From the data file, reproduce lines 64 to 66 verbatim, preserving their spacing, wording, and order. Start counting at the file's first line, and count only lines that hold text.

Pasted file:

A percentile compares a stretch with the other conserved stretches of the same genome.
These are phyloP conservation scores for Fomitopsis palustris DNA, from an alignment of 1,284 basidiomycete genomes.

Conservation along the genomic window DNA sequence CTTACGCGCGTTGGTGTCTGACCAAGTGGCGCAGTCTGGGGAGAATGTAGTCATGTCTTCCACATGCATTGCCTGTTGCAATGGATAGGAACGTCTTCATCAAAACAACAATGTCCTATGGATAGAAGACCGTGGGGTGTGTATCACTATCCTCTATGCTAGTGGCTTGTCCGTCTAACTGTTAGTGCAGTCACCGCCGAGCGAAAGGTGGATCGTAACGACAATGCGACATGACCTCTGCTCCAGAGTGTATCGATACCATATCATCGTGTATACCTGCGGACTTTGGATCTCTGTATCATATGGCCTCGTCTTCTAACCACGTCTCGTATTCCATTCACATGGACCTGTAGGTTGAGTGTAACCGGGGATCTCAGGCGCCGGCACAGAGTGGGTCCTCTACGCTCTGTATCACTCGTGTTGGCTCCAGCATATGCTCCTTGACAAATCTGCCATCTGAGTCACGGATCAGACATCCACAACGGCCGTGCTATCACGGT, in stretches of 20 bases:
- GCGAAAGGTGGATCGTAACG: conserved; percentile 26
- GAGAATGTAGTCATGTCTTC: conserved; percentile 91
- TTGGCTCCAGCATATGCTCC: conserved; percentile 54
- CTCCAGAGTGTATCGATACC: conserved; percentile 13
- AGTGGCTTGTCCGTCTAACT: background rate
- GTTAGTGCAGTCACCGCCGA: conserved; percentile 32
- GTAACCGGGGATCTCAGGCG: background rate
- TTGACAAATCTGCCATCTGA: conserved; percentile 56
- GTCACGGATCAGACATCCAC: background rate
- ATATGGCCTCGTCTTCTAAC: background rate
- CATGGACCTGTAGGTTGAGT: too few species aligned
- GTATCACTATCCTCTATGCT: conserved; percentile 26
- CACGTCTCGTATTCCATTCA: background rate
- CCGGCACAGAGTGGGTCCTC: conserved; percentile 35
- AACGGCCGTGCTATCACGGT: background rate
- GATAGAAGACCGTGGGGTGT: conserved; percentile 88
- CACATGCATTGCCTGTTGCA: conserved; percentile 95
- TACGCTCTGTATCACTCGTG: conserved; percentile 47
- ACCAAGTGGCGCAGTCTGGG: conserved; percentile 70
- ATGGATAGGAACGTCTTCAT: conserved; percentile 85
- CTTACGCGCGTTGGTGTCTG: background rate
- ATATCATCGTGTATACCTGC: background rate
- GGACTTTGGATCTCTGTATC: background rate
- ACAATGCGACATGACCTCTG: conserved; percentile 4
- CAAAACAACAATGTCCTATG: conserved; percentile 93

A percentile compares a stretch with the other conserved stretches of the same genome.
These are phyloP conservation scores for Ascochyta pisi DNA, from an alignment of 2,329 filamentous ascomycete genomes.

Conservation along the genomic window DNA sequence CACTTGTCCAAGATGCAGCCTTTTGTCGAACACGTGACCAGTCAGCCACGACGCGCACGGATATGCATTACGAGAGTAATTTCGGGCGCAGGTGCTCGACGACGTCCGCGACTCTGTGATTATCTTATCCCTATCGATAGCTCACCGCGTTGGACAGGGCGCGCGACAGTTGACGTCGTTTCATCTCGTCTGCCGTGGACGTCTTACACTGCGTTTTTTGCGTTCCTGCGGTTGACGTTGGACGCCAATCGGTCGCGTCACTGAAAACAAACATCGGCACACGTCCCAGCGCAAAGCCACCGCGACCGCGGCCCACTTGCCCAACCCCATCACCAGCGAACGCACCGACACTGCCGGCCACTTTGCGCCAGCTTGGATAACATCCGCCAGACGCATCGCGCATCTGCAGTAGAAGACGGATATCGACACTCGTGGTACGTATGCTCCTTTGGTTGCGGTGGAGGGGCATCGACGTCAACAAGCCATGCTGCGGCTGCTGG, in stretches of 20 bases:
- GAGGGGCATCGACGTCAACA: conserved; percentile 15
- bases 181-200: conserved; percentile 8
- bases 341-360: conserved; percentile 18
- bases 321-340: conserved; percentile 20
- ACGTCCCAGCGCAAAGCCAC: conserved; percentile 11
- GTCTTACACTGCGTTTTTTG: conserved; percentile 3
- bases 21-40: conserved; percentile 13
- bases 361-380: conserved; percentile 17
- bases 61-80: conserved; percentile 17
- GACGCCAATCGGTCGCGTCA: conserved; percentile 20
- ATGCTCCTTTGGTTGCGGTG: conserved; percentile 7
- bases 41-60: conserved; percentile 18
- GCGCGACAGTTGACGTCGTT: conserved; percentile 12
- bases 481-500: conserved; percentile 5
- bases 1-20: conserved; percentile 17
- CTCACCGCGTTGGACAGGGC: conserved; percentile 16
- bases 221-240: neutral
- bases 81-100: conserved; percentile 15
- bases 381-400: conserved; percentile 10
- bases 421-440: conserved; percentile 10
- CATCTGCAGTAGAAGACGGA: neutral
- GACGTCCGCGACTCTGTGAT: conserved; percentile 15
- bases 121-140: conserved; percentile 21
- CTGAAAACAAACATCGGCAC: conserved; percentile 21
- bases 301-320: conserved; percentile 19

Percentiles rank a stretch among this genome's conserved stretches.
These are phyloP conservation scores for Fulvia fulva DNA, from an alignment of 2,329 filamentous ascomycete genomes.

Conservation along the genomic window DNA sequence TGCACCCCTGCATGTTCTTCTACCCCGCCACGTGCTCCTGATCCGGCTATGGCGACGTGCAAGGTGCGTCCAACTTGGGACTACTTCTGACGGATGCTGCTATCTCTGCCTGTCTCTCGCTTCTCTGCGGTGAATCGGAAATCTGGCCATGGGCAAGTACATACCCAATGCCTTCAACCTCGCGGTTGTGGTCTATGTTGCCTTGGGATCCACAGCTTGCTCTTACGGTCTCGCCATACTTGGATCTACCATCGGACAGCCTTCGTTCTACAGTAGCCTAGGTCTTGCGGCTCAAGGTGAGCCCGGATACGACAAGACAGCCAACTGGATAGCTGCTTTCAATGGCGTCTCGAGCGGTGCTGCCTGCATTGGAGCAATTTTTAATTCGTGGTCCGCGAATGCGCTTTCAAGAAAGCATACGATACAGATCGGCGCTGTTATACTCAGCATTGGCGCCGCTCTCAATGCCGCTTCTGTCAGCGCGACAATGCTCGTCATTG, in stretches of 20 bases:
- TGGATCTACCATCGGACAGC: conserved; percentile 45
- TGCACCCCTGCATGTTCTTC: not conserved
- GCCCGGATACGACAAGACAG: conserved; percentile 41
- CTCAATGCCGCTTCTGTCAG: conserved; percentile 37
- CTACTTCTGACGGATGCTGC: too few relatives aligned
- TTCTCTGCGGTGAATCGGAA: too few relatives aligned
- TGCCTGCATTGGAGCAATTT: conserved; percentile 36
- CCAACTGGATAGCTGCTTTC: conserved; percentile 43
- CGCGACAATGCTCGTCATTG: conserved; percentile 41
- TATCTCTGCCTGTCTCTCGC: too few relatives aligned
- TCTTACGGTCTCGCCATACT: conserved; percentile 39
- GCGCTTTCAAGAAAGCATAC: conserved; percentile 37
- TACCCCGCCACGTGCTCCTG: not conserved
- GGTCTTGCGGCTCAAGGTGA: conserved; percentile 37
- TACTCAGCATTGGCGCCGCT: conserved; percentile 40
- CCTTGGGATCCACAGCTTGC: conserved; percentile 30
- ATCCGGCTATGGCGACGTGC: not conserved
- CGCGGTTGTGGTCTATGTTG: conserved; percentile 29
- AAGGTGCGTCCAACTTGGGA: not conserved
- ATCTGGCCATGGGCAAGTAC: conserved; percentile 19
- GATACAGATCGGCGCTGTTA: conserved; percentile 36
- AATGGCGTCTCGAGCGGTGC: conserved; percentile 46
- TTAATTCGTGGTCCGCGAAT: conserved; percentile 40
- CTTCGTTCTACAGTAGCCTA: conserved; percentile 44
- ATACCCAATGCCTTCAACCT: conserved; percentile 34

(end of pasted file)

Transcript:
- CTACTTCTGACGGATGCTGC: too few relatives aligned
- TTCTCTGCGGTGAATCGGAA: too few relatives aligned
- TGCCTGCATTGGAGCAATTT: conserved; percentile 36